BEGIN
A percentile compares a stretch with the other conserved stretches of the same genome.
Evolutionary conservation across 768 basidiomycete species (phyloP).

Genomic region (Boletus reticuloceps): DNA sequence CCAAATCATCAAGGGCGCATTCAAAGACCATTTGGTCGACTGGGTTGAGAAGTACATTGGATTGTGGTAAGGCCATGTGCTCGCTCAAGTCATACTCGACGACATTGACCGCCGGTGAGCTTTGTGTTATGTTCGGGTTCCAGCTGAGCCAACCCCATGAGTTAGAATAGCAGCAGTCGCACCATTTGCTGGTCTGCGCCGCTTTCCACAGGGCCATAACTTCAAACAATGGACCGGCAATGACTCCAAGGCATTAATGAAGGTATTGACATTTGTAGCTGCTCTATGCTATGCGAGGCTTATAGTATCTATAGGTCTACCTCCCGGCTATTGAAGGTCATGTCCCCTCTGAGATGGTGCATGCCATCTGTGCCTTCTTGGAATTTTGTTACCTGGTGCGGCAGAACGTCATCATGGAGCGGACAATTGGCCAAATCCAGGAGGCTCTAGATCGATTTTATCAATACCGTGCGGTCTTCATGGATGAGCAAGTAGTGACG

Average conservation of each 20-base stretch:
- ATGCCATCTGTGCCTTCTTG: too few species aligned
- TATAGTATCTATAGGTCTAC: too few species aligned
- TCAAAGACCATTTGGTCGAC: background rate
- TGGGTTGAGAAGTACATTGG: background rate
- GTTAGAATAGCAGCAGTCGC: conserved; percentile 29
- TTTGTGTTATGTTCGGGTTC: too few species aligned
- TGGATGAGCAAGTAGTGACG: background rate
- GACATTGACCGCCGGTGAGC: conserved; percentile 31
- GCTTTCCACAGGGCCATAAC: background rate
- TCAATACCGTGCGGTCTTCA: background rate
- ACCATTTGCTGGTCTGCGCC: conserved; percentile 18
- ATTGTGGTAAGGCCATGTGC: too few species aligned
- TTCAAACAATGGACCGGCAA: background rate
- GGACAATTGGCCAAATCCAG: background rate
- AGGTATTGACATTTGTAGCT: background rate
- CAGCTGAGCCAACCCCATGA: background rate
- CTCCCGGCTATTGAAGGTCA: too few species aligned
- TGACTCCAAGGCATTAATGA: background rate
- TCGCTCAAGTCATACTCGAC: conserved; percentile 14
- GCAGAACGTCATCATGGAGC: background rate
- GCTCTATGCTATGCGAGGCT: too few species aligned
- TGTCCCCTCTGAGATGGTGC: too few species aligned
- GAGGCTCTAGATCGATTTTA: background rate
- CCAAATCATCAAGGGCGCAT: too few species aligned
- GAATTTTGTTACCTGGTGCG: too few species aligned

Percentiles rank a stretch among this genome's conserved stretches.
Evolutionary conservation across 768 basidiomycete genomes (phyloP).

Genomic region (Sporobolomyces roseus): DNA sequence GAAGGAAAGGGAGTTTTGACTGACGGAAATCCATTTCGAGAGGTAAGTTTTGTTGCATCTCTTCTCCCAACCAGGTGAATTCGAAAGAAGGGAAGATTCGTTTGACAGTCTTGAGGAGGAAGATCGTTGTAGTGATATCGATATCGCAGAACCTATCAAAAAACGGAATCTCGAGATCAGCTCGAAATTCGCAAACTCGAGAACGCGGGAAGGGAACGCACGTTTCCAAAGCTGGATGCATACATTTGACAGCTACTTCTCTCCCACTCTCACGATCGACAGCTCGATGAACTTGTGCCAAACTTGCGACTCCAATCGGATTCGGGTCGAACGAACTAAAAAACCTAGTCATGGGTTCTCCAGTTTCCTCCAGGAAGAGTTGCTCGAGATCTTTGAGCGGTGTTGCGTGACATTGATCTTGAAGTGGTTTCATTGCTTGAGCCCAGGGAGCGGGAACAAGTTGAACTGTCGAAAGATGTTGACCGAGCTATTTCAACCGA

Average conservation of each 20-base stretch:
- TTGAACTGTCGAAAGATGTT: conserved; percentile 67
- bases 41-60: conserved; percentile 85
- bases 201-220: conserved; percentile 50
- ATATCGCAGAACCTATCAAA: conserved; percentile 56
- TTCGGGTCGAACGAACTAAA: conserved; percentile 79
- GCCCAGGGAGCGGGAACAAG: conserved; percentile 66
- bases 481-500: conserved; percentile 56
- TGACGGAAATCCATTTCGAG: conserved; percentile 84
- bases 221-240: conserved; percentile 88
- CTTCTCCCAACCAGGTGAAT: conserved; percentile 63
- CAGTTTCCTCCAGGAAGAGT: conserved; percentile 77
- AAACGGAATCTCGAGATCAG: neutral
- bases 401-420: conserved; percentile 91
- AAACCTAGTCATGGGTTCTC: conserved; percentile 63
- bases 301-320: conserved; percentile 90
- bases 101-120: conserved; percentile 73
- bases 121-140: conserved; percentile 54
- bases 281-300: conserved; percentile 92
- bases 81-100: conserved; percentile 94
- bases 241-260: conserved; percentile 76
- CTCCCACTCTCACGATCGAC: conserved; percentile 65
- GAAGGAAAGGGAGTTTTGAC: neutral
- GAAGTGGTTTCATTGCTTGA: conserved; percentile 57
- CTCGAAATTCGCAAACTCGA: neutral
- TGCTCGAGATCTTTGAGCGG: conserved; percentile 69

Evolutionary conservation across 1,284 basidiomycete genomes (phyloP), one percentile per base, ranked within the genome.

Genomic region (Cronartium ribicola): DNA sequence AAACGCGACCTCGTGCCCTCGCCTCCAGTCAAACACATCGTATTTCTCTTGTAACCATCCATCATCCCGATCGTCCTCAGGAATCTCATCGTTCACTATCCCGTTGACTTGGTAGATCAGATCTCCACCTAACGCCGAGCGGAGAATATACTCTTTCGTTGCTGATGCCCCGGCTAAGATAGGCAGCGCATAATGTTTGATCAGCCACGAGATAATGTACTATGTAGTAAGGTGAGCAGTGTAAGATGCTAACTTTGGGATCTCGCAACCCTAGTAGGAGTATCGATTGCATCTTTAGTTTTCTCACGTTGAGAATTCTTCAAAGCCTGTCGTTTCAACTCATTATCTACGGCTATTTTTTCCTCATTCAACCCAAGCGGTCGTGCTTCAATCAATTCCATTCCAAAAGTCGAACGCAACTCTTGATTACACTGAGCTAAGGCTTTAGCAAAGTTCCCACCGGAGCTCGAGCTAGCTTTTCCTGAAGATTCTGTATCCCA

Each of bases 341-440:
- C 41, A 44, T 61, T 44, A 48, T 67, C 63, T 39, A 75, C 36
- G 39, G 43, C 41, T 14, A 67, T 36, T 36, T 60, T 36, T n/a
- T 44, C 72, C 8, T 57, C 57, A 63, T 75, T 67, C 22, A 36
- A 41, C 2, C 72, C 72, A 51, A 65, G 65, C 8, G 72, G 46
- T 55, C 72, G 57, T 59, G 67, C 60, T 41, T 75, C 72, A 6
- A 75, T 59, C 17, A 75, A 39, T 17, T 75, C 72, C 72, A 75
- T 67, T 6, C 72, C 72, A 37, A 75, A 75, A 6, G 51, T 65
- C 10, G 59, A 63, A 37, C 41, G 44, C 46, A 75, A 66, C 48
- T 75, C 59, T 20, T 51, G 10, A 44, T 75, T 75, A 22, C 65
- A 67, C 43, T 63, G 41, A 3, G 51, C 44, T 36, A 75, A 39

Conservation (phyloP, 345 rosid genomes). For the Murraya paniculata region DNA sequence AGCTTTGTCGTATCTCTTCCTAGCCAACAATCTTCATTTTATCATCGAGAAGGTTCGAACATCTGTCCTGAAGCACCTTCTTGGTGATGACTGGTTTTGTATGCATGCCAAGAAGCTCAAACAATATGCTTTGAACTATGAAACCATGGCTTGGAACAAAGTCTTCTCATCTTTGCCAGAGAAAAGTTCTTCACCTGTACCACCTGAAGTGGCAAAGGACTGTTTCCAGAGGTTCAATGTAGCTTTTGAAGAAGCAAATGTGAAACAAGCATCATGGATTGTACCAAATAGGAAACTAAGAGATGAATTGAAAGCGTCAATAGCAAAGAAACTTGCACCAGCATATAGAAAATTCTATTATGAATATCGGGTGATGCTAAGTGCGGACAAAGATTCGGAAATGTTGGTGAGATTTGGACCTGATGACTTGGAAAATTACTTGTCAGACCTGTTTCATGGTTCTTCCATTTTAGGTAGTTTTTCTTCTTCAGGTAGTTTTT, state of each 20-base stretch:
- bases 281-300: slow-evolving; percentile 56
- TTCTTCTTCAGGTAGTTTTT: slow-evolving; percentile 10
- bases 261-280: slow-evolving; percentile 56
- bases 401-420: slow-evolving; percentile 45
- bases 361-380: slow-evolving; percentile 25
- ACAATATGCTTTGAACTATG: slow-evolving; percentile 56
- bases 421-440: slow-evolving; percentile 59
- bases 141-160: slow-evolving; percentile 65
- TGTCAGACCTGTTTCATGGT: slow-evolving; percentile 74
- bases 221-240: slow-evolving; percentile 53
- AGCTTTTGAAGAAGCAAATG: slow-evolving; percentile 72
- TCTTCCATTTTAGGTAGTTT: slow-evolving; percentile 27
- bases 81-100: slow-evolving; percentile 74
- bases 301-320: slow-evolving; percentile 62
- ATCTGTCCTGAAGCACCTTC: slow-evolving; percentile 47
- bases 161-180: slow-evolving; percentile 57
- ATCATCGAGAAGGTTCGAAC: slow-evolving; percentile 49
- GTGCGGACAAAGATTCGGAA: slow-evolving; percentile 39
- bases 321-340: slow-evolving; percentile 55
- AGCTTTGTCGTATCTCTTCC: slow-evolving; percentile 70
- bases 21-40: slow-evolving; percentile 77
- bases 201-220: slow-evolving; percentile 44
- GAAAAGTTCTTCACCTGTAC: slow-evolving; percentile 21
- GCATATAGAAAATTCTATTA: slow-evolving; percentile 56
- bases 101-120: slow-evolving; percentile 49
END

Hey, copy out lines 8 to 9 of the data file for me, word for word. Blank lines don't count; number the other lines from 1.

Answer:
- TGGGTTGAGAAGTACATTGG: background rate
- GTTAGAATAGCAGCAGTCGC: conserved; percentile 29